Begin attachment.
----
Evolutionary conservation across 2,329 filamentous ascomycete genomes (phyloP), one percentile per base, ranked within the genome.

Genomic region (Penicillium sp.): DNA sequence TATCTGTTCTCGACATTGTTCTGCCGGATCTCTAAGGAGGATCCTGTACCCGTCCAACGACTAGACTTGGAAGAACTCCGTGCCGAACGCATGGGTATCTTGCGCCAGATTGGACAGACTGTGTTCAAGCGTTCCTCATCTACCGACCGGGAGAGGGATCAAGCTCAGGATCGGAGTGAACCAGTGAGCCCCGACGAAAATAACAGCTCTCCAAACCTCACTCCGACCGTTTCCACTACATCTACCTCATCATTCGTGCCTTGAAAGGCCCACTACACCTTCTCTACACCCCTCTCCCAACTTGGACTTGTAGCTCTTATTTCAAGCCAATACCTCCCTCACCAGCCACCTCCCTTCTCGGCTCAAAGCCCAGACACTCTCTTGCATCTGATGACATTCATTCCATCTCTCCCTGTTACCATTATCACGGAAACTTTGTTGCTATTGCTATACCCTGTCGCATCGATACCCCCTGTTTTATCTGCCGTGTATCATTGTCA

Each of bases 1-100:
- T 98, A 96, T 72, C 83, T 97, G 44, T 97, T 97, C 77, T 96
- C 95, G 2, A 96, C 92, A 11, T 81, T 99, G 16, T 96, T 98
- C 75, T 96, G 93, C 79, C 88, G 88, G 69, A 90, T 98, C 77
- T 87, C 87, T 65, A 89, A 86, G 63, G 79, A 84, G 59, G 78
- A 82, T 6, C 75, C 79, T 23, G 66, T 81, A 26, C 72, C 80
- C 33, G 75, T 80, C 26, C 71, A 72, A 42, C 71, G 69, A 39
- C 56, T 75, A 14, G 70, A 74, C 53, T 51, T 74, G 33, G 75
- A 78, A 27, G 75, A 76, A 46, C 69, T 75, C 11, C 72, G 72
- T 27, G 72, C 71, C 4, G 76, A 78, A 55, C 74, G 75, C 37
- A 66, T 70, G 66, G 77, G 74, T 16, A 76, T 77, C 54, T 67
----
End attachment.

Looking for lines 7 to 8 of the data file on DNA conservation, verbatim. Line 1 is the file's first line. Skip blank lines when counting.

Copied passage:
- T 87, C 87, T 65, A 89, A 86, G 63, G 79, A 84, G 59, G 78
- A 82, T 6, C 75, C 79, T 23, G 66, T 81, A 26, C 72, C 80